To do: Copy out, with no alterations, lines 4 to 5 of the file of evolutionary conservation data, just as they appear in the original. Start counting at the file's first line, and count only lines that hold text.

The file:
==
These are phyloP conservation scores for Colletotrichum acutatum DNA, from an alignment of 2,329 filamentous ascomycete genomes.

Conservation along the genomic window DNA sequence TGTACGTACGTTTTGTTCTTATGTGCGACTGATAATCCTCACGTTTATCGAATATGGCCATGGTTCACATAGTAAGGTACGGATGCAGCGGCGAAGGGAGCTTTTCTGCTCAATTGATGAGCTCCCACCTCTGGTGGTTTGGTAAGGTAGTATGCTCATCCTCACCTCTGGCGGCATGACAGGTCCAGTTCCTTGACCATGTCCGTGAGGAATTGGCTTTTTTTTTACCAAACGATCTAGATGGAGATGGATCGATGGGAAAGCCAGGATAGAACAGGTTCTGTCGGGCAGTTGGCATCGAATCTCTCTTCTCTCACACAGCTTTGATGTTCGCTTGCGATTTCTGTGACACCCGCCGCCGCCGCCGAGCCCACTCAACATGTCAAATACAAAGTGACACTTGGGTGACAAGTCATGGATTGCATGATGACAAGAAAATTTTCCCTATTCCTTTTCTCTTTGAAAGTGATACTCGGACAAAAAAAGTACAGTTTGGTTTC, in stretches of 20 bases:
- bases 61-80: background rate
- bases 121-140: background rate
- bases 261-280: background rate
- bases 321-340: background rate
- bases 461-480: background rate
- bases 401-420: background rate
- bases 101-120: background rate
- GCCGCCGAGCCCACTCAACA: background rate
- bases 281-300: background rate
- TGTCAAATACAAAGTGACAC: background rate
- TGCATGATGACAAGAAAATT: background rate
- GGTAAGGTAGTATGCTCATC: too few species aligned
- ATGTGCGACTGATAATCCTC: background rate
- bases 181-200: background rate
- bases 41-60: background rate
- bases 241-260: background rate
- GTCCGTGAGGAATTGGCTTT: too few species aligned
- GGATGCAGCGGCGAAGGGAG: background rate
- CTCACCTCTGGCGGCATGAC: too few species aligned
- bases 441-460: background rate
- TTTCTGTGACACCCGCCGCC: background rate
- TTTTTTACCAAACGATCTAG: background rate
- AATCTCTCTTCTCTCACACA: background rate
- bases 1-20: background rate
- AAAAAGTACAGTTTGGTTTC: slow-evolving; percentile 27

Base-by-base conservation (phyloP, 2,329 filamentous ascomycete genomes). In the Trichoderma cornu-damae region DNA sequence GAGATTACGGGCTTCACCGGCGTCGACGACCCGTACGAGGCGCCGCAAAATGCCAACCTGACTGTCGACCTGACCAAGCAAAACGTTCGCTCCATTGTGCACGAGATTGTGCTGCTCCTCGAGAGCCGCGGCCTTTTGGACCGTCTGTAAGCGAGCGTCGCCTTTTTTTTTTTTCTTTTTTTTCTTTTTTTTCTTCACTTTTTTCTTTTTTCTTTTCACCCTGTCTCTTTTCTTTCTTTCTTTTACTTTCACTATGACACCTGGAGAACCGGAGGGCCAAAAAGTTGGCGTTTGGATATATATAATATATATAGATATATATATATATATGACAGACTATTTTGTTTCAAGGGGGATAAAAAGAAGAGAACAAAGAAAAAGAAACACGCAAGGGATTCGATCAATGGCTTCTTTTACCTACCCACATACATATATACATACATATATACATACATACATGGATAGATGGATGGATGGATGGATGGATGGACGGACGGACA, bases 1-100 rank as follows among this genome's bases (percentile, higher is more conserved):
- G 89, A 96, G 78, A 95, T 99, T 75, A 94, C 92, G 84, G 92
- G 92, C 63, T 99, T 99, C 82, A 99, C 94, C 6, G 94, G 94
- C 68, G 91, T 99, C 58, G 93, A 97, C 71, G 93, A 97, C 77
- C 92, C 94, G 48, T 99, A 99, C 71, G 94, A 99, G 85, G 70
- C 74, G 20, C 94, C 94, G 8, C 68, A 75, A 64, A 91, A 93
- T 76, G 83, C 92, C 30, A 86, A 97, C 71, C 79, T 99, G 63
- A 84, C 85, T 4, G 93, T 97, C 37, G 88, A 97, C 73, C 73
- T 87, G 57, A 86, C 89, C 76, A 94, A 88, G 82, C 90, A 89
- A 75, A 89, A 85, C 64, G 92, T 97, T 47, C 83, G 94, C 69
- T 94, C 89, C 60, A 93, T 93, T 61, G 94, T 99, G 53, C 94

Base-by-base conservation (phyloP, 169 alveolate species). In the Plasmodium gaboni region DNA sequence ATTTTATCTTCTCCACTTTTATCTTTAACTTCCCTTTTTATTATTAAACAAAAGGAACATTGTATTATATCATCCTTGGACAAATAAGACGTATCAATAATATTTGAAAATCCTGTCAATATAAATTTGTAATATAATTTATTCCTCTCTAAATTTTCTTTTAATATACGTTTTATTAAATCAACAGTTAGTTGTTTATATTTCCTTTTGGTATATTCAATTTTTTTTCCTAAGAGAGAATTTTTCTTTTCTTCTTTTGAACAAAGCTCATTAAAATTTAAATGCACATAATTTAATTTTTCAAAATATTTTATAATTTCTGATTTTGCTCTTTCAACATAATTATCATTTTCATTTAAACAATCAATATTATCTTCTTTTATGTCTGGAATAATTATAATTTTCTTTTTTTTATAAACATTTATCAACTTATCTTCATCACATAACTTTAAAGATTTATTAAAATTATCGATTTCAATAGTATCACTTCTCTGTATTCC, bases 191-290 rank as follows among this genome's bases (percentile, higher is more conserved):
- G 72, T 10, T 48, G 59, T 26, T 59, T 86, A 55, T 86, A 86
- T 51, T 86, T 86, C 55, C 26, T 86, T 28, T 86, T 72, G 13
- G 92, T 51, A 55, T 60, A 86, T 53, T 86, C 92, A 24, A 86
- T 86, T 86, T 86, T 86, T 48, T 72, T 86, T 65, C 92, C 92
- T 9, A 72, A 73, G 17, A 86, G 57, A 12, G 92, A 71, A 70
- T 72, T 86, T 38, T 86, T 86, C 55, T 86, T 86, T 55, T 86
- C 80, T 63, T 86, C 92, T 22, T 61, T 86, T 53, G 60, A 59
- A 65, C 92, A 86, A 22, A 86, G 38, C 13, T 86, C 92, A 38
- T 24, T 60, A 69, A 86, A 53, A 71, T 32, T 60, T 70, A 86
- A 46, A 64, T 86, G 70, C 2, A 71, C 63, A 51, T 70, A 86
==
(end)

- bases 121-140: background rate
- bases 261-280: background rate